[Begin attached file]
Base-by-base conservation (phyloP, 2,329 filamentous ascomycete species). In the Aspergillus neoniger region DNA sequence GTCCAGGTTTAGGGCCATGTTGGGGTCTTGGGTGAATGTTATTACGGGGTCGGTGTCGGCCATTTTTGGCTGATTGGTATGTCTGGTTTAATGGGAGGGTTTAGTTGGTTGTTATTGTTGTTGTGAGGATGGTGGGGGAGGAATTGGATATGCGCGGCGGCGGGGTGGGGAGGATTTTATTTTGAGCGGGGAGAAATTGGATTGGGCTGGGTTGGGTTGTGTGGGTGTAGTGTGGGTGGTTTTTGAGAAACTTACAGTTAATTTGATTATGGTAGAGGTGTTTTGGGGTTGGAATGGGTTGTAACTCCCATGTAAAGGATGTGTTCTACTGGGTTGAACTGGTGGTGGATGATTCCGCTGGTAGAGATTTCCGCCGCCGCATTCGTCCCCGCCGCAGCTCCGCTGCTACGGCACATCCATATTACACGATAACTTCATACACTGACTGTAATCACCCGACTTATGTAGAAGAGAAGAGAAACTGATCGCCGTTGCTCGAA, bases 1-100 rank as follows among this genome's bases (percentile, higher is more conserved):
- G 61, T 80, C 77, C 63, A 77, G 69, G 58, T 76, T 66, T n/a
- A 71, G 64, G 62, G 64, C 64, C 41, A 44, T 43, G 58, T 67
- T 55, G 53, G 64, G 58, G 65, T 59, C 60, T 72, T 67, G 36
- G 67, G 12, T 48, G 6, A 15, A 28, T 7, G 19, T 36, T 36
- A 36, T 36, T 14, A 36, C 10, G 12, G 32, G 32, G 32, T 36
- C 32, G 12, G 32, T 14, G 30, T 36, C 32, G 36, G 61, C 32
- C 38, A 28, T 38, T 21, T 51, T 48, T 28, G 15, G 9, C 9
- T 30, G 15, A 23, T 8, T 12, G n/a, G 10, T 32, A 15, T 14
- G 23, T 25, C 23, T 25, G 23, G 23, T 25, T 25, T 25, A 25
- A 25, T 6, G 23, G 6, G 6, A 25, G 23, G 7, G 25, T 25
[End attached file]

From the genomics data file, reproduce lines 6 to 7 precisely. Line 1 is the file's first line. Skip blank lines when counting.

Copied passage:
- A 36, T 36, T 14, A 36, C 10, G 12, G 32, G 32, G 32, T 36
- C 32, G 12, G 32, T 14, G 30, T 36, C 32, G 36, G 61, C 32